It may be darkest just before the dawn, but it doesn’t seem like there’s much of any light shining out of the US Department of Energy’s Energy Policy Act loan guarantee program.
First solar energy manufacturer Solyndra went lights out in September. The end of October, now, brought us news that energy storage (back-up power supply) firm Beacon Power, another DOE loan recipient, ran out of juice and is filing for bankruptcy protection:
Beacon Power developed new technology that allows its energy storage plant to rapidly absorb electricity from New York’s power grid when demand drops, and inject energy back into the grid when demand increases.
The technology is designed to help more solar and wind power — which is intermittent — be used by power grids, which need stable power to remain reliable.
While the Feds were into Solyndra for a hefty $535 million, Beacon Power Corp of Stephentown, NY received a paltry $43 million loan guarantee in August 2010. Then again they only promised to create 14 jobs, vs. Solyndra’s promised 3,000 jobs. $3,000,000 per job, not too shabby….
As I wrote back in August, the back-up power supply field is littered with casualties. Smart grid technology is largely untested, and it doesn’t look like the same political shenanigans are at play with this project. The CEO of Beacon Power has gone to lengths to emphasize the differences between this project and the California debacle. Mr. Capp states:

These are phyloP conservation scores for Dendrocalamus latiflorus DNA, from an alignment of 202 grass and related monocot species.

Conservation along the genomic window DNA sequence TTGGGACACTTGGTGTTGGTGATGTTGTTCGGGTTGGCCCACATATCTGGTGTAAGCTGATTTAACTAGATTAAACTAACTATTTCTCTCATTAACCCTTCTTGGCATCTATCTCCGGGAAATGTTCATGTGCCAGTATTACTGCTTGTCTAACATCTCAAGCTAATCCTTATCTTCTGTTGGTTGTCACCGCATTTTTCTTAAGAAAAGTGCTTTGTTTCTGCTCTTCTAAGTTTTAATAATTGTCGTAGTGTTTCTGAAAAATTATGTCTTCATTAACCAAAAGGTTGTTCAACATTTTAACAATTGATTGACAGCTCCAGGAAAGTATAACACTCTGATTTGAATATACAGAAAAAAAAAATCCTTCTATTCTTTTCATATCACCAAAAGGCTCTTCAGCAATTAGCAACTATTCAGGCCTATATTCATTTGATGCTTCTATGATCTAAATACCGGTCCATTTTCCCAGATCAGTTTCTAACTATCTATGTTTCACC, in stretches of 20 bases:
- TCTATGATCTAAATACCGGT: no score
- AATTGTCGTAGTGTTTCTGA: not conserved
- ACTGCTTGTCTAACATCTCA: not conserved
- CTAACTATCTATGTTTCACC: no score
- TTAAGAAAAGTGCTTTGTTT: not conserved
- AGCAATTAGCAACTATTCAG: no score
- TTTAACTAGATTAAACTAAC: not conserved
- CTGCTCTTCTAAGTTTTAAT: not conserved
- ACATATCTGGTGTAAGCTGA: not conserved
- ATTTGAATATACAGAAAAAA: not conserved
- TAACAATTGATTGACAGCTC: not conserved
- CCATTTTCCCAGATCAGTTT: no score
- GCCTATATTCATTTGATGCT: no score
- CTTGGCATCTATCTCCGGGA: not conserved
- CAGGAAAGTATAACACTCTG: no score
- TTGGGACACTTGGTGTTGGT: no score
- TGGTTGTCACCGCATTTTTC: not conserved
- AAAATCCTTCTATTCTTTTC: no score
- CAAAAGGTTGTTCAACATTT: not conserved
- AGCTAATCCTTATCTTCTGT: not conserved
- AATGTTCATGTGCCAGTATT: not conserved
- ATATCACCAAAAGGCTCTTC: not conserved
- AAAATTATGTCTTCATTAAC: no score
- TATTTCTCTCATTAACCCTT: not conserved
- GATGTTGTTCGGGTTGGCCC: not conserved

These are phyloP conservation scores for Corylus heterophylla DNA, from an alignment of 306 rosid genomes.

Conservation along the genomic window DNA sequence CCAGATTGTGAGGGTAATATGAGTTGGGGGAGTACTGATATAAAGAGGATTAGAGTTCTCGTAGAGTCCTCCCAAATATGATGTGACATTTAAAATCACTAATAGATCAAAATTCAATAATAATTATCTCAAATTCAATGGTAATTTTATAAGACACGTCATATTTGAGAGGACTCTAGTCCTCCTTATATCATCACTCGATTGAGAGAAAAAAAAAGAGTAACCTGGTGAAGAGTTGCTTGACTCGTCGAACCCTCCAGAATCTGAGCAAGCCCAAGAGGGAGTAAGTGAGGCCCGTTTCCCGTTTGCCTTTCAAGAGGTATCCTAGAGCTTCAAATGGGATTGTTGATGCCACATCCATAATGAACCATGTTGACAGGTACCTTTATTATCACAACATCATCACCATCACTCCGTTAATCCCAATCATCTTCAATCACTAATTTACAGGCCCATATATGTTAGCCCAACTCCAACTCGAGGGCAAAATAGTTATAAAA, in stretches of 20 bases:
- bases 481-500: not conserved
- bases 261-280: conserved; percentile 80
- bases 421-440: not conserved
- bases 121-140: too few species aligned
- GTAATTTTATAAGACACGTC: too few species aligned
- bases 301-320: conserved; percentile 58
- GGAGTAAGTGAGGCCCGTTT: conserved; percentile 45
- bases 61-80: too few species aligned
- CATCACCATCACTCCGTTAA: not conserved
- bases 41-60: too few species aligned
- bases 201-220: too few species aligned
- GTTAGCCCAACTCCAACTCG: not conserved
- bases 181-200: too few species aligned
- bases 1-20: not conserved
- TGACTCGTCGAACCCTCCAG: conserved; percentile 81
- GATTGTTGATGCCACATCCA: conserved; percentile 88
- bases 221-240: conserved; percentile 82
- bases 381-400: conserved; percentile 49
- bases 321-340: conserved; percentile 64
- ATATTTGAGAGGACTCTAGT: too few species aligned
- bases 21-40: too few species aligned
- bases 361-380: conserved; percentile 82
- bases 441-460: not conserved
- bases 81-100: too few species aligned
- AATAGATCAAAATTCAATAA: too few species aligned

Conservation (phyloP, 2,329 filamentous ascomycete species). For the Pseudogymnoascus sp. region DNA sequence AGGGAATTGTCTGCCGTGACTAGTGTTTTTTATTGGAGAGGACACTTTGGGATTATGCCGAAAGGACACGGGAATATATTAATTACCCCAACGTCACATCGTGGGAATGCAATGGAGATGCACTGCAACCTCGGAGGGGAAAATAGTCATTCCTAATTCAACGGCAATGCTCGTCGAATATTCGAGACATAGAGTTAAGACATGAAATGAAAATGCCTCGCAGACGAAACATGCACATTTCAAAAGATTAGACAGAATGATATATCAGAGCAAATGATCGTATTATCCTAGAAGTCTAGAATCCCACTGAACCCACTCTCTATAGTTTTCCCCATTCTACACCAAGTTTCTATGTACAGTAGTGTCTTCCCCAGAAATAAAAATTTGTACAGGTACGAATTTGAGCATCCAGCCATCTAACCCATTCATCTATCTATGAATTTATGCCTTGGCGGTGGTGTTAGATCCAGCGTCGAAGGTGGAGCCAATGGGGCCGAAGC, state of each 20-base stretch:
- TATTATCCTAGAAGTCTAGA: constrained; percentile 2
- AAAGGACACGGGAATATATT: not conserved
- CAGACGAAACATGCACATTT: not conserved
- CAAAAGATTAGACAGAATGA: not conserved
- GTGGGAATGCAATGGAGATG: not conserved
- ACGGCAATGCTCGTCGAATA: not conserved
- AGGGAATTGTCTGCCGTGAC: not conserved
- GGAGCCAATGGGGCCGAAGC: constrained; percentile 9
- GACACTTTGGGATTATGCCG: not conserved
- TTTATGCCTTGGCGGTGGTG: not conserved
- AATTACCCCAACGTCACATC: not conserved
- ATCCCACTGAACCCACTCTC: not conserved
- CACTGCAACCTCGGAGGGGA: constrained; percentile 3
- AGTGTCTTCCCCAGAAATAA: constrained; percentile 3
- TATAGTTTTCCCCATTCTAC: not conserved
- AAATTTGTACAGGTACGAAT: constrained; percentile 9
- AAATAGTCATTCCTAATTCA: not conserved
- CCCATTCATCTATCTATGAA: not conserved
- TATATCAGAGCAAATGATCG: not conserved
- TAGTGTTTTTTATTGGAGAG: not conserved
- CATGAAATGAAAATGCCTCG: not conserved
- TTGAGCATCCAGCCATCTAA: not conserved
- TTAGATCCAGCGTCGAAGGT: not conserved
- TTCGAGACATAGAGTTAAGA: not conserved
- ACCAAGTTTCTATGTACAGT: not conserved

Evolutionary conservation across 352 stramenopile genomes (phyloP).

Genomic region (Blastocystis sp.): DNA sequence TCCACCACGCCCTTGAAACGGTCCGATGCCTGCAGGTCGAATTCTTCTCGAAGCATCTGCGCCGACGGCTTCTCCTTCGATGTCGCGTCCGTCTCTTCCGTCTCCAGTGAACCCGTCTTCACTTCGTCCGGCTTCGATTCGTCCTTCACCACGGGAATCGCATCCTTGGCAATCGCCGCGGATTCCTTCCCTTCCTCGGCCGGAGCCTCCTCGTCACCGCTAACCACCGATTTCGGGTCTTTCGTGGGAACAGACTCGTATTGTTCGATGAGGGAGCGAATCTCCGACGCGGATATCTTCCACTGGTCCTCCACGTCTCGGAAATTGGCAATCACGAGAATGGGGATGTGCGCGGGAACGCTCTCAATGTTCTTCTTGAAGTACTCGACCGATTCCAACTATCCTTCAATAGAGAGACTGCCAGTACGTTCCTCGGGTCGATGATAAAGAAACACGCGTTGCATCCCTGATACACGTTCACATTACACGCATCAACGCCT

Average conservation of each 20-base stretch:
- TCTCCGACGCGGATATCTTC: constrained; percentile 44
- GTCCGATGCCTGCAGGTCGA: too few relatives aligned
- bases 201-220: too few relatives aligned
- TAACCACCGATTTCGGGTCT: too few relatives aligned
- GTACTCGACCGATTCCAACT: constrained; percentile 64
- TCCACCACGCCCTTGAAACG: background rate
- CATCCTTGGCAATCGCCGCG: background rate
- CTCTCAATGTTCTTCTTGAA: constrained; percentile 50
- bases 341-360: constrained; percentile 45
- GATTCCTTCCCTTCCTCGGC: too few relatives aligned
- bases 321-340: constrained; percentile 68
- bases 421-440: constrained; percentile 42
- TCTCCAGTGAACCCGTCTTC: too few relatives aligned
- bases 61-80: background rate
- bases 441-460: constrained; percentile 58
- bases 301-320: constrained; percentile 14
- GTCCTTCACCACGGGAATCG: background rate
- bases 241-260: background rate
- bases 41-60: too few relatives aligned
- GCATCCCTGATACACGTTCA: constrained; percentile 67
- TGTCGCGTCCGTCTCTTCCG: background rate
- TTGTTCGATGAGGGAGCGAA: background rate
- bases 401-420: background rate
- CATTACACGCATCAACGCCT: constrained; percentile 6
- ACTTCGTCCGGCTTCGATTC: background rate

“Beacon Power has devoted considerable resources and applied extensive effort to build a first‐tier team of engineering, technical and other employees, refine our technologies, perfect our patents and other intellectual property, obtain the regulatory and other approvals as required to derive appropriate revenues for our services, and produce the advanced flywheel systems necessary to operate our presently deployed and planned facilities. Those efforts have been very capital‐intensive over a several‐year period. While great progress has been made in every area, each continues to be a work in process and requires additional investment.
Unlike Solyndra, Beacon has a functioning plant, even though it doesn’t bring in enough revenue to cover costs. And as recently as the end of September, Sioux Falls-based NorthWestern Energy touted Beacon Power’s energy storage project under construction near Butte, Montana. Like Solyndra, the host-state had money in the project, too. Unlike Solyndra which failed to pull off an IPO, Beacon Power has been a listed public company, at least until NASDAQ delisted it. And it sounds like they won’t be the last loan recipients to call the guarantee.
Lesson learned? Probably not. When the public sector takes on economic development projects, we have a fiduciary duty to vet projects clearly and substantively. We’ll likely learn more about the DOE’s involvement in this project in the days to come. I remain skeptical about much of the renewable energy technology. However, if these projects were without risk, the private sector would probably have filled the gap. If your public sector economic development program doesn’t have any losses, it most likely isn’t doing its job.